I am skeptical of any history in which I was not a participant. People’s memories are faulty and egos force people to polish/embellish their contribution and denigrate/minimize contributions and or actions of people they don’t like.
I found the following words in John Gray’s The Silence of Animals:
“If there is anything unique about the human animal it is that it has the ability to grow knowledge at an accelerating rate while being chronically incapable of learning from experience.”
If anyone read my post, Evil People, of June 16th, these words ring true.
Below is a link to a review of the book I am currently reading. This book might be a bit heavy for most, but I like the author, John Gray. If you have not read Straw Dogs, I recommend this enlightening and thought-provoking tome. To save you slogging through his latest work, The Silence of Animals--or to entice you to read it--the review provides an overview of the content.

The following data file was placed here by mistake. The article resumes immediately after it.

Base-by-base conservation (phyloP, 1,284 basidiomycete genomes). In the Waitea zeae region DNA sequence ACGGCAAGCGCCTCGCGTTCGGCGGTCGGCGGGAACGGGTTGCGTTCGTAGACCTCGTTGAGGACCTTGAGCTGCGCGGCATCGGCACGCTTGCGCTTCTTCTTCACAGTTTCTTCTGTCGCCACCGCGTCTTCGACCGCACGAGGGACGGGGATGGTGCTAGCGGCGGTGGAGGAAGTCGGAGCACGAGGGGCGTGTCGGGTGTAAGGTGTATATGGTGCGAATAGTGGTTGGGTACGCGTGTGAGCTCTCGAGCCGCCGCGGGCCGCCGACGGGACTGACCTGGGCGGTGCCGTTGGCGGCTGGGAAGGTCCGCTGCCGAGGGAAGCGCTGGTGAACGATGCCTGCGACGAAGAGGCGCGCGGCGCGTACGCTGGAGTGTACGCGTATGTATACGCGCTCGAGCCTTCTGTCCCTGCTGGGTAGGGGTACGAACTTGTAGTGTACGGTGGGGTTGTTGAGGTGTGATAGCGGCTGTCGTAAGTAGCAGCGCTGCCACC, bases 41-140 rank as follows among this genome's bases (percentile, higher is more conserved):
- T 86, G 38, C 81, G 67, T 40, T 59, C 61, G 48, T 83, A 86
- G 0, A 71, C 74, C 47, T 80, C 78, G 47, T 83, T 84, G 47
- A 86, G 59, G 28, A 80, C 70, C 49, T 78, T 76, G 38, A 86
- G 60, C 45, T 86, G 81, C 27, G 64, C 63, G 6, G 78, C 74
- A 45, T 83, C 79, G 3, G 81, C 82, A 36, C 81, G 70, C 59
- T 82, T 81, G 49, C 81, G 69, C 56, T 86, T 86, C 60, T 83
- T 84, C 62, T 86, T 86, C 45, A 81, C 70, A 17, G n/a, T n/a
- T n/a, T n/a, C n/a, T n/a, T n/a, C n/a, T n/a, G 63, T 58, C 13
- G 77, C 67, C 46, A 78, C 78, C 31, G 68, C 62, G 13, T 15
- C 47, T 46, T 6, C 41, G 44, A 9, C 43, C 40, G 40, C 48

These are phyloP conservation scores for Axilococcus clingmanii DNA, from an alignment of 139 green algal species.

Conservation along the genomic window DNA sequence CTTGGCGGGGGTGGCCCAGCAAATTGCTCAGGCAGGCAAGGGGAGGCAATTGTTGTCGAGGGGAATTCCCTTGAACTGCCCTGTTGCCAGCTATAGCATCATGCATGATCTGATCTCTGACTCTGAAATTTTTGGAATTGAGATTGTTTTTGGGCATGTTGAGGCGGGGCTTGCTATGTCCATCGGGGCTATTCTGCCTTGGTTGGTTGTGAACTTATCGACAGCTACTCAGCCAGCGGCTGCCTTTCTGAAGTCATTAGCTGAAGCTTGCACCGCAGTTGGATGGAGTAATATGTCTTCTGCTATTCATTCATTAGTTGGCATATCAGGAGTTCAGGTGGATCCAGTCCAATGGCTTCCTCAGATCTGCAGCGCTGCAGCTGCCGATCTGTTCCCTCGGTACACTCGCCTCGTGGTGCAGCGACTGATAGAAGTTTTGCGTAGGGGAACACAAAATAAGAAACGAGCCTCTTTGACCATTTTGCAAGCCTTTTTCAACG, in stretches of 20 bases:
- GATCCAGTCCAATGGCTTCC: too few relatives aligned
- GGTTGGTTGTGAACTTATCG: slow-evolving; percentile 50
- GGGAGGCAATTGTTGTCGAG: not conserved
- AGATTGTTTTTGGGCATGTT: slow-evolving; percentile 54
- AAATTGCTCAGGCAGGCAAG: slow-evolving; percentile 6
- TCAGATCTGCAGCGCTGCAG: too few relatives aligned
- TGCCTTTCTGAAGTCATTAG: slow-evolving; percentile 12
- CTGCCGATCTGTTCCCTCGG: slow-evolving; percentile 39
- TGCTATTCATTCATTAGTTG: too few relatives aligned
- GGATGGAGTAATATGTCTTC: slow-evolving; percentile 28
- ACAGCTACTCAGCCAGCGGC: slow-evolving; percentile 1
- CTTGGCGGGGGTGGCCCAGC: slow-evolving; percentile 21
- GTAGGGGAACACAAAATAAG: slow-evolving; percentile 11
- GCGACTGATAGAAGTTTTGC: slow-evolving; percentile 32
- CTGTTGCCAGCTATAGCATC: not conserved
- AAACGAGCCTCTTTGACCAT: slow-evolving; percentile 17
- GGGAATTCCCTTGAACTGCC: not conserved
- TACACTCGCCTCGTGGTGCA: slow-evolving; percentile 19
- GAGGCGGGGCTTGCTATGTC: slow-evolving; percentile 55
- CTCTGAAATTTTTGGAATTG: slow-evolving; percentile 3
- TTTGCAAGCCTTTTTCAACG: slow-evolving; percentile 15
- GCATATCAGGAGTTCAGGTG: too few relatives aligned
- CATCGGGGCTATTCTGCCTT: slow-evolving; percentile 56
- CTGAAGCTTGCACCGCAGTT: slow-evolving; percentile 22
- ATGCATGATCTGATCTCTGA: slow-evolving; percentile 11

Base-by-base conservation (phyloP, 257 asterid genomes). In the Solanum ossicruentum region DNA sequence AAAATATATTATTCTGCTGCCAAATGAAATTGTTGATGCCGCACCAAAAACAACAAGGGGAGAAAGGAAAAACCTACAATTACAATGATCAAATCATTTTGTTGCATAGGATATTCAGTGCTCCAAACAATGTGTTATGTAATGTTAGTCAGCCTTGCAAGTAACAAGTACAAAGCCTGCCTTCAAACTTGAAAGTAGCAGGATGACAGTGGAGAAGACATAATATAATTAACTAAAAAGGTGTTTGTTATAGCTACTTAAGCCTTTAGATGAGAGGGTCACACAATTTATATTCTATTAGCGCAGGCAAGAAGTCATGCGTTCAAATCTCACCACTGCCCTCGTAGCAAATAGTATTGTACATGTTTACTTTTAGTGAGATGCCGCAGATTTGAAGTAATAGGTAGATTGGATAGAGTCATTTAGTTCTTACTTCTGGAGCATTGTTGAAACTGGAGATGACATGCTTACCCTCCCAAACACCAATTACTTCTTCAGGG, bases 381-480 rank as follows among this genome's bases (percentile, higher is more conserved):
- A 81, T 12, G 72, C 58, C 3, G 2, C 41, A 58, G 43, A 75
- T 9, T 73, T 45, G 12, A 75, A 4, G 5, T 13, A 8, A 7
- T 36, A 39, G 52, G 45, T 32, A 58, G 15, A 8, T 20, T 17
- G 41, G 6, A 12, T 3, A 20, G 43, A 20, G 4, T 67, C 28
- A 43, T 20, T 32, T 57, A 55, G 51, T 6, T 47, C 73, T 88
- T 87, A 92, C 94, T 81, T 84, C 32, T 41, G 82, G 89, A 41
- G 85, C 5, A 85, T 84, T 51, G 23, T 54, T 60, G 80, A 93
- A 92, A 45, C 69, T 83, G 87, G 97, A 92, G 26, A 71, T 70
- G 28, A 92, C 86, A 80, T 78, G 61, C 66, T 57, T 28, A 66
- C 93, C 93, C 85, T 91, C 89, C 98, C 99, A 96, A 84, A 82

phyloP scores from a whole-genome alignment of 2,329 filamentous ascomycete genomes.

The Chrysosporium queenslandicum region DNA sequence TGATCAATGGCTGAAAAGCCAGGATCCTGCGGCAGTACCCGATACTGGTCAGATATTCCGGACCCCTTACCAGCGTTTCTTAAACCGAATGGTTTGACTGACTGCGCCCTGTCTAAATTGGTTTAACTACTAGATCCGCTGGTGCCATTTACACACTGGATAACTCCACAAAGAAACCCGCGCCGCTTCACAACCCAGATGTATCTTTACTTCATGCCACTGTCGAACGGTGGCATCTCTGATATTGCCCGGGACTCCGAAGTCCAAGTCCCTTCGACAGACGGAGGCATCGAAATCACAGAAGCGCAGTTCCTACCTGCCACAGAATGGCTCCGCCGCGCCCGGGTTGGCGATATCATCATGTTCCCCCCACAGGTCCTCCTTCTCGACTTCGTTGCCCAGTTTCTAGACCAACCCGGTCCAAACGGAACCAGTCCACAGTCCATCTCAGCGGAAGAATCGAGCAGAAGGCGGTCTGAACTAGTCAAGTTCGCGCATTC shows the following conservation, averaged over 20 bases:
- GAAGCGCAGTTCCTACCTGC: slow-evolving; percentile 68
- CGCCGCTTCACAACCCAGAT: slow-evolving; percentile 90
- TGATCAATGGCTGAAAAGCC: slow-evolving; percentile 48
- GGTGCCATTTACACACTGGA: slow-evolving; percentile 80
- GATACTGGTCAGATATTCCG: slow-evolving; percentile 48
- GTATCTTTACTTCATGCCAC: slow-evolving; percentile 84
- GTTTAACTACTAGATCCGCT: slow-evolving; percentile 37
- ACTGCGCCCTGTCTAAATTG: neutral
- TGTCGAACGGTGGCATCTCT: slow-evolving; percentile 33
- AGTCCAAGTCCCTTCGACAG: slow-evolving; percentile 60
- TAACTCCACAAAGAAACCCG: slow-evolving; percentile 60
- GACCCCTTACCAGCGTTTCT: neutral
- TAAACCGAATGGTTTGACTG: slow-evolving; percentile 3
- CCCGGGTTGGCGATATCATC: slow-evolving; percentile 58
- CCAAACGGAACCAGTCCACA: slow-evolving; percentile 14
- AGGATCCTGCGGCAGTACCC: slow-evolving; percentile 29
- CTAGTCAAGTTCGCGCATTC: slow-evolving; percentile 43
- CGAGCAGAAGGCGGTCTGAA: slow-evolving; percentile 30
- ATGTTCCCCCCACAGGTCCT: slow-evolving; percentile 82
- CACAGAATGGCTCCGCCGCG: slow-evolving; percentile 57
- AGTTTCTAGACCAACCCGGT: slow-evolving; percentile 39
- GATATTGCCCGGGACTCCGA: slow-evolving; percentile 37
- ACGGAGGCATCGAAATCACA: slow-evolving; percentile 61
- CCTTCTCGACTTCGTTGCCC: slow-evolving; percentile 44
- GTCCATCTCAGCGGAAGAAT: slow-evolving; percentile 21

One sad aspect of human life is how selfish, mean-spirited, and unprincipled behavior often--too often--trumps honest behavior. This is true of nations, groups, and individuals. Standing up for one’s principles can lead to ill-treatment; bullies usually prevail. Unlike with science, there is no mathematic formula to explain human behavior. Plain and simple, humans can be bad animals.
_ Sometimes, I wonder about homo sapiens. Not that I think about the species that often, but various quirks and foibles come to mind when reading anything about elections in the United States. How could a species evolve to such a stage from humble beginnings on the savanna? Actions of hordes of voters do not speak much for Intelligent Design or creationism. Why do people believe blatant lies, which are easy to spot, and vote against their own best interest?